Jordan Spieth won at Kapalua, though he really hasn’t lived up to the. He’s not playing badly, finishing T13 at the Shell Houston Open last week, but he hasn’t lived up to his #1 ranking, which he’s lost to… Jason Day, winner at the Arnold Palmer Invitational, and then the week after at the Dell Match Play. Also winning this year are Brandt Snedeker, who won the now defunct Pub Links back in college which meant a Masters invite and unlimited practice rounds, which he took great advantage of, Charl Schwartzel at the Valspar, Adam Scott at Doral, and Bubba Watson at the Northern Trust Open. All these guys have history at Augusta, and winning on Tour this year means they’re primed for Augusta.
Par 3 contest
Slated for Wednesday, the par 3 contest is a way for players to unwind and have a little fun before the main tournament starts. The level of seriousness a player gives to the par 3 contest is varies. Some people play to win, because why not. While others allow their caddies or kids to hit a few shots in their stead.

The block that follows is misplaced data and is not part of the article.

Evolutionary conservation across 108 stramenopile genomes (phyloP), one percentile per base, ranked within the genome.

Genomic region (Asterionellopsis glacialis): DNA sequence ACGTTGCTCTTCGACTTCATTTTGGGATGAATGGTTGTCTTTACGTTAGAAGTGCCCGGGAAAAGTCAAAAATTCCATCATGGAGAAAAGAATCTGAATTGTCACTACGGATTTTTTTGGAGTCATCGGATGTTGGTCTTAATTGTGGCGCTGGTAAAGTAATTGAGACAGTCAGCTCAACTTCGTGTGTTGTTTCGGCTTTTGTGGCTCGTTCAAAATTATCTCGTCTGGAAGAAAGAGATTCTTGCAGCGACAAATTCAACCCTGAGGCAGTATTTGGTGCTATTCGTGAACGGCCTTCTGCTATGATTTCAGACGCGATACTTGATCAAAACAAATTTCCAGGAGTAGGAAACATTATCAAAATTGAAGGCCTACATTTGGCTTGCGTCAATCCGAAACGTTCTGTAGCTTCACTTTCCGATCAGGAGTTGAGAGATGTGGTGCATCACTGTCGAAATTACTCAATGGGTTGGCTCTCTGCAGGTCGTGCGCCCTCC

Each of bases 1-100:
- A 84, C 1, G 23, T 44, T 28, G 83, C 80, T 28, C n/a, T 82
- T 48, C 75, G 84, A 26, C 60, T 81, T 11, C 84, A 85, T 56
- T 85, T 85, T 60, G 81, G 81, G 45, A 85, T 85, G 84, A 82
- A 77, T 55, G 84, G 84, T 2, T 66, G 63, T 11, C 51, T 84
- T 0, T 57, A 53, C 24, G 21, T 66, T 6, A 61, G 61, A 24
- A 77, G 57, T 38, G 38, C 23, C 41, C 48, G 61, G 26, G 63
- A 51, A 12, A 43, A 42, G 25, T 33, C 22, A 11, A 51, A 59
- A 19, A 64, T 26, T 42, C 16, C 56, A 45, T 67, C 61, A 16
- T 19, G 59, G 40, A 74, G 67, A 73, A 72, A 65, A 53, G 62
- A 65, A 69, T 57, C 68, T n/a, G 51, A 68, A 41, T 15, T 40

😦 Not physically ready, according to his twitter account 😦
But still, have to post one of my favorite Tiger videos from Augusta. I’m hesitant to call it my favorite Tiger video at the Masters cause he has so many, but it’s definitely top 5.
Talk about lengthening the 13th hole
The 13th hole is well known for providing eagle opportunities to contenders.
For example. PMick’s dirty shot from the woods in 2010. Phil went on to miss the putt however. #JustPhilThings
But players having 7 irons into par 5s doesn’t exactly fit with golf, so the Club is close to a deal with a neighboring club which would give the Club room to extend the 13th tee further back, lengthening the hole.
That would be quite the curve ball if the deal closed on Wednesday, and they threw up a new tee for the first round. But I’m assuming we’ll have to wait til next year to see the longer hole. But you can be sure the possibility will provide a big talking point this week.